Tech Penny Arcade Expo: Saturday Coverage
posted by August 25 at 11:38 PMon
Nerdcore rapper MC Frontalot might as well have changed the first two letters in his alias to DM. At the evening’s concert, Frontalot threw dice and talked in D&D-anese before nearly every song (“you have earned enough experience points to level up to the status of nerdcore rapper”). Still, unlike many of the other acts, who used nerd cliches and game song covers as crutches for their otherwise so-so performances, tonight’s hip-hop act held his own with a relatively solid flow and a quality backing band. Still, you gotta love the crowd’s reaction to his “wave your hands in the air” request:
Er…Hear tha Yoda get wicked? His was far from the most impressive musical performance of the night, as that title goes to the guy who blazed through a hacked copy of Guitar Hero in the gaming lounges. Somehow, a nine-minute chunk of black metal found its way onto one of the PAX Playstations, and I watched in a state of semi-shock as a teenager nearly broke his wrist with his mastery of the plastic controller. Once I recovered, I snapped a shot of him as he was leaving the convention center:
If you look closely, you can see a bead of his sweat gleaming off of the guitar controller in his backpack. Godspeed, you Hero.
9:30 p.m.: Even hot ladies can’t always lure nerds. Across the street, PAX sponsor Vivendi Games threw a relatively barren “party” to promote new war game World In Conflict, though the many elaborate props on hand, including a friggin’ tank, just about outnumbered the patrons. Models in Soviet military garb stood around holding weapons, but the only person interested in their schtick was this douchebag:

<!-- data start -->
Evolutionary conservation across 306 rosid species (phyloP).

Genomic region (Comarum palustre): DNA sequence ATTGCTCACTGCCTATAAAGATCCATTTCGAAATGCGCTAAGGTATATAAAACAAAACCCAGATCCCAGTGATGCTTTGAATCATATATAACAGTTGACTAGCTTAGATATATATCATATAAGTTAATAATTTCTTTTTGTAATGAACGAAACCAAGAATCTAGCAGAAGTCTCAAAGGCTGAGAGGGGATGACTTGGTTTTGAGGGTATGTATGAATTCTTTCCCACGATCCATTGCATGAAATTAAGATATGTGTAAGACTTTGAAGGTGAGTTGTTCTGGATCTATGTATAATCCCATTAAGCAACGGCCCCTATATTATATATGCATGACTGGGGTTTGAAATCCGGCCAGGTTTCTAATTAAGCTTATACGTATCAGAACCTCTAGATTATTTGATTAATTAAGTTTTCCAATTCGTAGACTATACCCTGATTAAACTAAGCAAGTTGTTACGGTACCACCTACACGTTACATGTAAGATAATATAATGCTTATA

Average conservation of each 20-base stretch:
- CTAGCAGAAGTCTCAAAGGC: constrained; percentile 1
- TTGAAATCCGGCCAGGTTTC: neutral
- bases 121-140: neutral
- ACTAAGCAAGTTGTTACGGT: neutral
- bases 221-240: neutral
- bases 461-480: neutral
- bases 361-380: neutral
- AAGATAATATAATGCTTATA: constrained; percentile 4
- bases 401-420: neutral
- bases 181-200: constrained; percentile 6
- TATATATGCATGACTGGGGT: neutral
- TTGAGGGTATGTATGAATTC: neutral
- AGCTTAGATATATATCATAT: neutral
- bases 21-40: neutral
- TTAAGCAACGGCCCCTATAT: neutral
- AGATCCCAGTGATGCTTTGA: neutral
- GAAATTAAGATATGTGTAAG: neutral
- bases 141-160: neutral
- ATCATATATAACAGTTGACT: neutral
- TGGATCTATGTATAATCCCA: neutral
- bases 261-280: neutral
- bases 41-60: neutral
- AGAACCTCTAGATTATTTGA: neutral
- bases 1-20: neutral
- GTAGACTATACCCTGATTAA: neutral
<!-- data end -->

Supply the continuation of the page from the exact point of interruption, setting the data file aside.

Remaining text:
What’s with douchebags and hand gestures, anyway?
8:30 p.m.: After being dragged into a Tetris tournament—kicking and screaming, I assure you—I found myself in a pretty interesting panel about the business side of games. Granted, if you’ve been reading this coverage (I’m lookin’ at you, Frank), you may very well question my version of “interesting,” but three long-time game industry buffs had plenty to say about the rapid, behind-the-scenes evolution of the industry. First off, did you know that a lot of game companies outsource grunt work to China?
‘Tis true, and much of the conversation veered toward the Asian gaming industry, from microtransaction-based games (“Games like Maple Story are huge overseas, and in a few years, you’ll see them overrun the States.”) to Starcraft (“[In Korea], they have two cable channels showing Starcraft tournaments all of the time. With the sequel, [Bilzzard] can’t change too much, because 22 minutes plus commercials equals Starcraft.”).
In fitting business fashion, the panel’s tone was doom and gloom. “The current multi-year game development cycle is not a sustainable business model,” says Wizard of the Coast’s Randy Bueller. Risk aversion was a big sticking point, as the guys had plenty of reason to believe that big-budget, Halo-level games may fall to the wayside in place of lighter, Wii-style titles. But when asked about the struggling state of old-style games stores, the panel agreed on a pretty bright suggestion: Turn the stores into gaming cafes, and reignite the concept of the arcade. Assuming the guy at GameStopBucks doesn’t try to sell one-year warranties with every cup of coffee, I’m in.
After the jump, the rest of Saturday’s coverage: